- Just about every single episode of House of Mouse would end with Mike Microphone presenting a different sponsor parodying a different Disney movie. For example, one such sponsor is that of a magic spritzer that can make Eeyore gain a smile on his face, and turn Grumpy into Happy.
- Count Duckula: "Good night out there, whatever you are."
- Codename: Kids Next Door: "End transmission."
- Little Bill: "Little Bill, who are you talking to?"
- Blinky Bill: Nearly every episode of the Yoram Gross series has Blinky (or another character) saying his famous catchphrase: "Extraordinary!"
- The snake and mouse from Fish Hooks.
- Phineas and Ferb
Phineas: "Oh, there you are, Perry."Perry: *chortles*Ferb: (insert one-liner here)
- Expect a guitar strike at the really end of each episode.
- Albie: someone shouting "AAAAAAAALLLBIIEEEEEEEE!"
- The first three seasons of My Little Pony: Friendship Is Magic: "Dear Princess Celestia..." With that said, the show started to phase out of this ending in Season 3. In season 4, the letters to Celestia were replaced with a journal that the main characters all wrote in. From season 5 onward this device was dropped completely.
- The Mega Man cartoon always has Rush doing something stupid.
- The Jetsons: George, trapped on the dogwalker running for his life, shouting "Jane! Stop this crazy thing!"
- Olive the Ostrich, a series seen in the U.S. on PBS Kids Sprout always has a very specific ending. As the end Olive's adventure happens, the narrator states "...and as they did, Olive realized it was time for them to go." Olive pokes her head out of the sand and her mother comments that she's daydreaming again. Olive protests that she was having such-and-such adventure and her father comments that her head's been in the sand too long. Her brother laughs, but the narrator states that Olive wasn't listening because she was already dreaming up her next big adventure.
- Project Gee Ke R: Moloch's plans are foiled again, and he utters an angry, "Geeker..."
- Sushi Pack ends with the Pack jumping into the air and shouting "Sushi Pack!"
- The only exception is the episode "Lights Out," when Unagi helped them save the day and all six of them shouted "Go Planet Earth!"
- Each episode of the Madeline cartoon (including the original specials) ends with the narrator saying, "And that's all there is. There isn't any more." Those lines originally appeared at the end of the first Madeline book.
- Each Commander McBragg segment (first seen on Tennessee Tuxedo and His Tales) ends the same way:
(unnamed second character): "Commander, [calls him out on his bragging with a pun or some other funny saying]."Commander McBragg: Quite.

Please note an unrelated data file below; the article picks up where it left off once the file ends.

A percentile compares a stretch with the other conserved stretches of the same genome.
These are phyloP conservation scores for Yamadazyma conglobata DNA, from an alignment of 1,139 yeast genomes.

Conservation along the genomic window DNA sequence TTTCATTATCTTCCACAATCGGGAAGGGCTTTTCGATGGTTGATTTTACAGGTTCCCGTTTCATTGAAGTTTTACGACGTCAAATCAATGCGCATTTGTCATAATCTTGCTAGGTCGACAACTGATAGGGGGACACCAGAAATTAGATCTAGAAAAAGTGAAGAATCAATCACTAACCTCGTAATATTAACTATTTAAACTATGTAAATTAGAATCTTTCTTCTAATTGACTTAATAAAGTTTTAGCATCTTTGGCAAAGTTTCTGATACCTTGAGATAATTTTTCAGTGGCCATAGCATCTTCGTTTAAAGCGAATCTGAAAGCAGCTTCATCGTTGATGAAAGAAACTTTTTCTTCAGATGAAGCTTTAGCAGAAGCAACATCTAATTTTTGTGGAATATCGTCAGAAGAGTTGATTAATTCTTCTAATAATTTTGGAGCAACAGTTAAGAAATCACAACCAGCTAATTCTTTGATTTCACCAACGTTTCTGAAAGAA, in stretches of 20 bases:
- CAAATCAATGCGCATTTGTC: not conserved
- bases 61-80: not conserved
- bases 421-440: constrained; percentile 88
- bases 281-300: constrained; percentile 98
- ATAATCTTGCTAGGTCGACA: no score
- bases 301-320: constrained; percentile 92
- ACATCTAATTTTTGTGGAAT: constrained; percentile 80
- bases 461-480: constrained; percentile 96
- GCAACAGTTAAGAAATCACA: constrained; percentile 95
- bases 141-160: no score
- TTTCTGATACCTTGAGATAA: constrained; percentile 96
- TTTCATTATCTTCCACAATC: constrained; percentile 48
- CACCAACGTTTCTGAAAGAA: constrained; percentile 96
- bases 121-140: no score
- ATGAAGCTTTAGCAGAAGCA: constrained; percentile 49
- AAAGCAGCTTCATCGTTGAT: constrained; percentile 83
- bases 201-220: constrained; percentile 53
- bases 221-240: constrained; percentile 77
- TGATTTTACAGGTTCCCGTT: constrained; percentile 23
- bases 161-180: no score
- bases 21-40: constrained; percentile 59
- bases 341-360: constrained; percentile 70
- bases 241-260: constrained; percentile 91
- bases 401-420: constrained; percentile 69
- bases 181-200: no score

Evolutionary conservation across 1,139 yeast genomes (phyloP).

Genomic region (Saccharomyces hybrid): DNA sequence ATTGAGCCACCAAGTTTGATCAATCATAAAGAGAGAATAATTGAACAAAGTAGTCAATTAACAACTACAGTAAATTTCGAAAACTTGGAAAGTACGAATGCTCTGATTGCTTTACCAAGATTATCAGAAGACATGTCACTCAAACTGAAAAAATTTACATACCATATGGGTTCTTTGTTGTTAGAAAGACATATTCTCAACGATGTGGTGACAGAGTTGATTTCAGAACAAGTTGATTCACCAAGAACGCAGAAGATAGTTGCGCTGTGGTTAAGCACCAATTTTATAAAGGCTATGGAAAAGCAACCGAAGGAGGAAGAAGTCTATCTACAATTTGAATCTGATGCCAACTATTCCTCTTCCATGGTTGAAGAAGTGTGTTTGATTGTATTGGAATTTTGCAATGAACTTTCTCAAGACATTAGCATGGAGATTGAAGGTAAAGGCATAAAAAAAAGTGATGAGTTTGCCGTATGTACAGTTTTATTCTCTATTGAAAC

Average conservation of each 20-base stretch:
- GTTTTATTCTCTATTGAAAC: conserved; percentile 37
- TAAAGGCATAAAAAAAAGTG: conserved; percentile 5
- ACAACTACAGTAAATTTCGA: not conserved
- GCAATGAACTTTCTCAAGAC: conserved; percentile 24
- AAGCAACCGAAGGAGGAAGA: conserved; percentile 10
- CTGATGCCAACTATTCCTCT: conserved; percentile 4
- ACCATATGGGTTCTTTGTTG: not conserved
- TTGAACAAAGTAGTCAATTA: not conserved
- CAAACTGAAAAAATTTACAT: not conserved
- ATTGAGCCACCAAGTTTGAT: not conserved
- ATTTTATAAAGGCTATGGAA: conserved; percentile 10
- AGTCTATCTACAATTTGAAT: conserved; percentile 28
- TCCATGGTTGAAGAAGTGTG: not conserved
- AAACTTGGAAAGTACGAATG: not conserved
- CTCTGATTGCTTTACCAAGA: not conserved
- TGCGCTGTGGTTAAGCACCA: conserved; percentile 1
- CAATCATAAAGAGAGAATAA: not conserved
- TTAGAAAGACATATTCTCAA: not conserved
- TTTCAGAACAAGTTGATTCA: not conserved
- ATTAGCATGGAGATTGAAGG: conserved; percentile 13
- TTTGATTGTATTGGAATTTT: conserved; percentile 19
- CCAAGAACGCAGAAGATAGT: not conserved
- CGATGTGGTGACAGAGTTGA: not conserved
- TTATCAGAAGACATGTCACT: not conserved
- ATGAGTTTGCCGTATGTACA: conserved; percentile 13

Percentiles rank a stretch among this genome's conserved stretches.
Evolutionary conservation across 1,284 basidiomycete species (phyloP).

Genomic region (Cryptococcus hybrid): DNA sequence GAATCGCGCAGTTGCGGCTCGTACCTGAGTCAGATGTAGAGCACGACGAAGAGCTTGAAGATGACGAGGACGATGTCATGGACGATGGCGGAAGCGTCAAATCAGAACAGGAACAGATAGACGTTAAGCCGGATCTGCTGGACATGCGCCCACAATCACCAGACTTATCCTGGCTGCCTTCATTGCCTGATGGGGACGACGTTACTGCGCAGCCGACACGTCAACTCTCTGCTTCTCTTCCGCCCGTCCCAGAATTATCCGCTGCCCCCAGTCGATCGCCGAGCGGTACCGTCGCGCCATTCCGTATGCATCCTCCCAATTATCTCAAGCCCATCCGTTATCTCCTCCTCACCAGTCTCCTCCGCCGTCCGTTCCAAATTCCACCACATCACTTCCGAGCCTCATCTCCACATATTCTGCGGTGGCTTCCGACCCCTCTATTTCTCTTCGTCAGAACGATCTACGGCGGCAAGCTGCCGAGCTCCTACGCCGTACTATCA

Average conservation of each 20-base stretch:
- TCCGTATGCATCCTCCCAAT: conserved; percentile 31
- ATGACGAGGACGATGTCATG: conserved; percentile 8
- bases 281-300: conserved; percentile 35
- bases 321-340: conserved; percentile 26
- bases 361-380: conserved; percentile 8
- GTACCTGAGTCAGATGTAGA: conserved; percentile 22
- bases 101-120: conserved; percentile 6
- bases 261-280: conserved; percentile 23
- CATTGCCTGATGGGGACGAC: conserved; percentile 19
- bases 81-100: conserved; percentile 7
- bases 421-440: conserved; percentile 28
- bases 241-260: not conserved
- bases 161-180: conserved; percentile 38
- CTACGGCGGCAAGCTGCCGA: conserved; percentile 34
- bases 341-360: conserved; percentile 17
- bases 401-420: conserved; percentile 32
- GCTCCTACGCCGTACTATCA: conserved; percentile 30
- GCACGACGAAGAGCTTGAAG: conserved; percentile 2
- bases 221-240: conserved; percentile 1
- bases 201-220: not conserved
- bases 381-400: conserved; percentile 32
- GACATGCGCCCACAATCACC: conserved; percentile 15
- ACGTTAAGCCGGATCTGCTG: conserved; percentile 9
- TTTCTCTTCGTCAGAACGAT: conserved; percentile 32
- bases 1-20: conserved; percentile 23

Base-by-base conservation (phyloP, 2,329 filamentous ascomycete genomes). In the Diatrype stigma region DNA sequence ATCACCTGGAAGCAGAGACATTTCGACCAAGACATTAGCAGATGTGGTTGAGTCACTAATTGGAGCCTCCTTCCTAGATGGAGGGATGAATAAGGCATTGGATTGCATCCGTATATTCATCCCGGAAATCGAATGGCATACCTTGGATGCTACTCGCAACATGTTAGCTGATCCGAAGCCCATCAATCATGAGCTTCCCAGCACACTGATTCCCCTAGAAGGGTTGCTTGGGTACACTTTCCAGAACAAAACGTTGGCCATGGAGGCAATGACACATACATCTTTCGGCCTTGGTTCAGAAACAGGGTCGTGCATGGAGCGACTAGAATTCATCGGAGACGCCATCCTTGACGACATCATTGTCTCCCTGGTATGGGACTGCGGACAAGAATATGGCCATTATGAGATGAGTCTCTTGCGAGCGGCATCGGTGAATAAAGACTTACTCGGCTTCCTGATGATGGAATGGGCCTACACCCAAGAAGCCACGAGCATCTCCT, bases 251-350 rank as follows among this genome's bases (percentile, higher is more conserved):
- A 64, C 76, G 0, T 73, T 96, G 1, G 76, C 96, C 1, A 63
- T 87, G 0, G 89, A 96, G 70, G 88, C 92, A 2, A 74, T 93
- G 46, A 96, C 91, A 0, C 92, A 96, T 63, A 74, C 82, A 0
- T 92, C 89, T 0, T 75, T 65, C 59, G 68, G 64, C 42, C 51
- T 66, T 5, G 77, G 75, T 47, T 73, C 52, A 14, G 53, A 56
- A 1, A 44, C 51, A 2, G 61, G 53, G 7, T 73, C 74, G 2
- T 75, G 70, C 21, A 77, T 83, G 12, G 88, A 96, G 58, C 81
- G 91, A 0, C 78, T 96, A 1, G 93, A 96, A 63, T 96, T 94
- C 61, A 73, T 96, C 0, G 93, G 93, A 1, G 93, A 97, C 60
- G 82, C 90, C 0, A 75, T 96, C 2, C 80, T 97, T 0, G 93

- "Until next time, everybody, Do the Mario!"
- All of the "Peabody's Improbable History" segments in Rocky and Bullwinkle ended with Mr. Peabody (or on rare occasion, Sherman) making a horrible pun. This carries over to The New Mr. Peabody & Sherman Show, where each time travel story ends the same way.
- In Tickety Toc, every episode ends with Tommy and Tallulah making it to Chime Time so they can stand on the clock's platform and drum and trumpet to mark the time.
- Every episode of Lolirock ends with the main characters singing a song (since they're part of a band, and all). Interestingly, even though the song's always the same one, it avoids using Stock Footage most of the time.
- Most of the 3-2-1 Penguins! episodes ended with the Rockhopper flying off into the night after Jason and Michelle finished praying.
- On Wild Animal Baby Explorers, the explorers imitate something done by one of the animals they saw in the episode, then sing a song about how great they are, followed by a brief concluding segment.
- This happens to the 1992 animated version of The Addams Family where half hour episodes mostly ends with one of the family members decides to conduct a Family dance for resolving the problem of the week, When one member thought of a song which the other rejects and then comes up with another one which they fully agree and then dance.
- SpacePOP: To TOTALLY Be Continued!
- The final part of each 4-part story on Underdog usually ended with three people, not the same ones each time, mind you, saying, "It's a bird! It's a plane! It's a frog!" Underdog would then reply with, "Not bird, nor plane, nor even frog, it's just little old me-" at which point he'd crash into something and sheeplily finish: "Underdog."